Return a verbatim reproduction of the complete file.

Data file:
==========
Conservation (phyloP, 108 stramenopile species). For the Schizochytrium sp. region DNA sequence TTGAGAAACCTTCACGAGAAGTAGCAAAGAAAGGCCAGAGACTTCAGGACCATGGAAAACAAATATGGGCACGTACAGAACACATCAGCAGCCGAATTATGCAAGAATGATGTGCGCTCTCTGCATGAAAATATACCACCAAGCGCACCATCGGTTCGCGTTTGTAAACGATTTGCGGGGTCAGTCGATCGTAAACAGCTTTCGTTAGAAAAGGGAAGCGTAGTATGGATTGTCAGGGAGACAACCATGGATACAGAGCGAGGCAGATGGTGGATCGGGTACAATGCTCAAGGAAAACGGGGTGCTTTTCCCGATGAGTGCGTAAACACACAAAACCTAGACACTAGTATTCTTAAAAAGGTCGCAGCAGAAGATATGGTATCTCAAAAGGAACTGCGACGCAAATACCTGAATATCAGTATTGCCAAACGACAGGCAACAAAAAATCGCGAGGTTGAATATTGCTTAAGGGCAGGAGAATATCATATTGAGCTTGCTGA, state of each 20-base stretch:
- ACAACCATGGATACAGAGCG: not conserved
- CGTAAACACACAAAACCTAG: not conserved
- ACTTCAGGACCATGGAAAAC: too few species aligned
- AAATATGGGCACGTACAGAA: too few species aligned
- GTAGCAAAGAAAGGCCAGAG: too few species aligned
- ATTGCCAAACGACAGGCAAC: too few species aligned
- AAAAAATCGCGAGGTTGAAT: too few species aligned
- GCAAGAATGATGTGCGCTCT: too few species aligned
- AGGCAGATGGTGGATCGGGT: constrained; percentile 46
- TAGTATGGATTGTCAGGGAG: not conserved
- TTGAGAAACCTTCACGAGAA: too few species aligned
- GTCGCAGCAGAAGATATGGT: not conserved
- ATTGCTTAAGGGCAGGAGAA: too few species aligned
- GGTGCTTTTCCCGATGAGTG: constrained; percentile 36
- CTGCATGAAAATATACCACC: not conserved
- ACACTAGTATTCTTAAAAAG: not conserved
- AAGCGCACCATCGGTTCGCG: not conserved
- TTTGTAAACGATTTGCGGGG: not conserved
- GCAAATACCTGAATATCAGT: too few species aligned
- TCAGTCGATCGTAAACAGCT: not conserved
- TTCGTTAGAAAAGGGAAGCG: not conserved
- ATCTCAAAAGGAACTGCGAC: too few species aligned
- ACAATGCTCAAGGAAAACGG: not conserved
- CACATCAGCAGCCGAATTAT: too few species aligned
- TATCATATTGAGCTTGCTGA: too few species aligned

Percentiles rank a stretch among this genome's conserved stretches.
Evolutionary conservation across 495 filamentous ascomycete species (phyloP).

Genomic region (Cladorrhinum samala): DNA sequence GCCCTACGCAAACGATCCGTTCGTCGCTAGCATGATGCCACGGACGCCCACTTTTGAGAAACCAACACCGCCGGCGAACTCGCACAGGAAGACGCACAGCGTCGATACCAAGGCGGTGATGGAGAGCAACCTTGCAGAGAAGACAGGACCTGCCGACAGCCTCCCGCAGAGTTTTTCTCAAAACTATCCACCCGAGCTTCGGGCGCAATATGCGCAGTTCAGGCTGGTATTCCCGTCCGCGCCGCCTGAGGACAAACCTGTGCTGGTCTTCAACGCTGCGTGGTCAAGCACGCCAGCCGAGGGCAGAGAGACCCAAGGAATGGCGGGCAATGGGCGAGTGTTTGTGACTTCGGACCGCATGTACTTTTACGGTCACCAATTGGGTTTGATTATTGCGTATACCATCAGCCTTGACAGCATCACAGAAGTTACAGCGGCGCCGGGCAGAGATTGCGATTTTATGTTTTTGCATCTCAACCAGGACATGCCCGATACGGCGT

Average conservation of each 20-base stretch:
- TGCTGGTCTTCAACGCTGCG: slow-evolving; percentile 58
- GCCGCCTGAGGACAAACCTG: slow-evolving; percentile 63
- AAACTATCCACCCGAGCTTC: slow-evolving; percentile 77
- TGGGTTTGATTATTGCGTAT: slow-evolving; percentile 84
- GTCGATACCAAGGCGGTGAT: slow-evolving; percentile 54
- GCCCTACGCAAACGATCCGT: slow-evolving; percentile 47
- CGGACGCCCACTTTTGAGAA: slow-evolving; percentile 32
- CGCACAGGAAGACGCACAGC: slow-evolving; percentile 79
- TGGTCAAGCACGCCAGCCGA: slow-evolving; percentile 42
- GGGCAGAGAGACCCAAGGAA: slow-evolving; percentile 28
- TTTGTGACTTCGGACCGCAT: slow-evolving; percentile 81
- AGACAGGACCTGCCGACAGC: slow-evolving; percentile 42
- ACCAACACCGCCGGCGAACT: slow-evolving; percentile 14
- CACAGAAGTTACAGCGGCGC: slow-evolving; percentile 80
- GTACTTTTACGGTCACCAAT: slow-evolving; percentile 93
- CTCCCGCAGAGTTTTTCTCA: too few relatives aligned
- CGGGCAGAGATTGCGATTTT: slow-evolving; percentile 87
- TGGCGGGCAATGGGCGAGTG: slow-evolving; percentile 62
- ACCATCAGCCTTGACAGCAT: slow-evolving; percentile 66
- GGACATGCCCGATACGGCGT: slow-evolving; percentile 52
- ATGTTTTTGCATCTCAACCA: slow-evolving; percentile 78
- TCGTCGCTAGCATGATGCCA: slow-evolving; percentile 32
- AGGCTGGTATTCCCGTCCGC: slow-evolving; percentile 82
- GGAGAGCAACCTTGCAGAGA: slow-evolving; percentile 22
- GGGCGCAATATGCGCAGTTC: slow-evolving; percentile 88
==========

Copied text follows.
Conservation (phyloP, 108 stramenopile species). For the Schizochytrium sp. region DNA sequence TTGAGAAACCTTCACGAGAAGTAGCAAAGAAAGGCCAGAGACTTCAGGACCATGGAAAACAAATATGGGCACGTACAGAACACATCAGCAGCCGAATTATGCAAGAATGATGTGCGCTCTCTGCATGAAAATATACCACCAAGCGCACCATCGGTTCGCGTTTGTAAACGATTTGCGGGGTCAGTCGATCGTAAACAGCTTTCGTTAGAAAAGGGAAGCGTAGTATGGATTGTCAGGGAGACAACCATGGATACAGAGCGAGGCAGATGGTGGATCGGGTACAATGCTCAAGGAAAACGGGGTGCTTTTCCCGATGAGTGCGTAAACACACAAAACCTAGACACTAGTATTCTTAAAAAGGTCGCAGCAGAAGATATGGTATCTCAAAAGGAACTGCGACGCAAATACCTGAATATCAGTATTGCCAAACGACAGGCAACAAAAAATCGCGAGGTTGAATATTGCTTAAGGGCAGGAGAATATCATATTGAGCTTGCTGA, state of each 20-base stretch:
- ACAACCATGGATACAGAGCG: not conserved
- CGTAAACACACAAAACCTAG: not conserved
- ACTTCAGGACCATGGAAAAC: too few species aligned
- AAATATGGGCACGTACAGAA: too few species aligned
- GTAGCAAAGAAAGGCCAGAG: too few species aligned
- ATTGCCAAACGACAGGCAAC: too few species aligned
- AAAAAATCGCGAGGTTGAAT: too few species aligned
- GCAAGAATGATGTGCGCTCT: too few species aligned
- AGGCAGATGGTGGATCGGGT: constrained; percentile 46
- TAGTATGGATTGTCAGGGAG: not conserved
- TTGAGAAACCTTCACGAGAA: too few species aligned
- GTCGCAGCAGAAGATATGGT: not conserved
- ATTGCTTAAGGGCAGGAGAA: too few species aligned
- GGTGCTTTTCCCGATGAGTG: constrained; percentile 36
- CTGCATGAAAATATACCACC: not conserved
- ACACTAGTATTCTTAAAAAG: not conserved
- AAGCGCACCATCGGTTCGCG: not conserved
- TTTGTAAACGATTTGCGGGG: not conserved
- GCAAATACCTGAATATCAGT: too few species aligned
- TCAGTCGATCGTAAACAGCT: not conserved
- TTCGTTAGAAAAGGGAAGCG: not conserved
- ATCTCAAAAGGAACTGCGAC: too few species aligned
- ACAATGCTCAAGGAAAACGG: not conserved
- CACATCAGCAGCCGAATTAT: too few species aligned
- TATCATATTGAGCTTGCTGA: too few species aligned

Percentiles rank a stretch among this genome's conserved stretches.
Evolutionary conservation across 495 filamentous ascomycete species (phyloP).

Genomic region (Cladorrhinum samala): DNA sequence GCCCTACGCAAACGATCCGTTCGTCGCTAGCATGATGCCACGGACGCCCACTTTTGAGAAACCAACACCGCCGGCGAACTCGCACAGGAAGACGCACAGCGTCGATACCAAGGCGGTGATGGAGAGCAACCTTGCAGAGAAGACAGGACCTGCCGACAGCCTCCCGCAGAGTTTTTCTCAAAACTATCCACCCGAGCTTCGGGCGCAATATGCGCAGTTCAGGCTGGTATTCCCGTCCGCGCCGCCTGAGGACAAACCTGTGCTGGTCTTCAACGCTGCGTGGTCAAGCACGCCAGCCGAGGGCAGAGAGACCCAAGGAATGGCGGGCAATGGGCGAGTGTTTGTGACTTCGGACCGCATGTACTTTTACGGTCACCAATTGGGTTTGATTATTGCGTATACCATCAGCCTTGACAGCATCACAGAAGTTACAGCGGCGCCGGGCAGAGATTGCGATTTTATGTTTTTGCATCTCAACCAGGACATGCCCGATACGGCGT

Average conservation of each 20-base stretch:
- TGCTGGTCTTCAACGCTGCG: slow-evolving; percentile 58
- GCCGCCTGAGGACAAACCTG: slow-evolving; percentile 63
- AAACTATCCACCCGAGCTTC: slow-evolving; percentile 77
- TGGGTTTGATTATTGCGTAT: slow-evolving; percentile 84
- GTCGATACCAAGGCGGTGAT: slow-evolving; percentile 54
- GCCCTACGCAAACGATCCGT: slow-evolving; percentile 47
- CGGACGCCCACTTTTGAGAA: slow-evolving; percentile 32
- CGCACAGGAAGACGCACAGC: slow-evolving; percentile 79
- TGGTCAAGCACGCCAGCCGA: slow-evolving; percentile 42
- GGGCAGAGAGACCCAAGGAA: slow-evolving; percentile 28
- TTTGTGACTTCGGACCGCAT: slow-evolving; percentile 81
- AGACAGGACCTGCCGACAGC: slow-evolving; percentile 42
- ACCAACACCGCCGGCGAACT: slow-evolving; percentile 14
- CACAGAAGTTACAGCGGCGC: slow-evolving; percentile 80
- GTACTTTTACGGTCACCAAT: slow-evolving; percentile 93
- CTCCCGCAGAGTTTTTCTCA: too few relatives aligned
- CGGGCAGAGATTGCGATTTT: slow-evolving; percentile 87
- TGGCGGGCAATGGGCGAGTG: slow-evolving; percentile 62
- ACCATCAGCCTTGACAGCAT: slow-evolving; percentile 66
- GGACATGCCCGATACGGCGT: slow-evolving; percentile 52
- ATGTTTTTGCATCTCAACCA: slow-evolving; percentile 78
- TCGTCGCTAGCATGATGCCA: slow-evolving; percentile 32
- AGGCTGGTATTCCCGTCCGC: slow-evolving; percentile 82
- GGAGAGCAACCTTGCAGAGA: slow-evolving; percentile 22
- GGGCGCAATATGCGCAGTTC: slow-evolving; percentile 88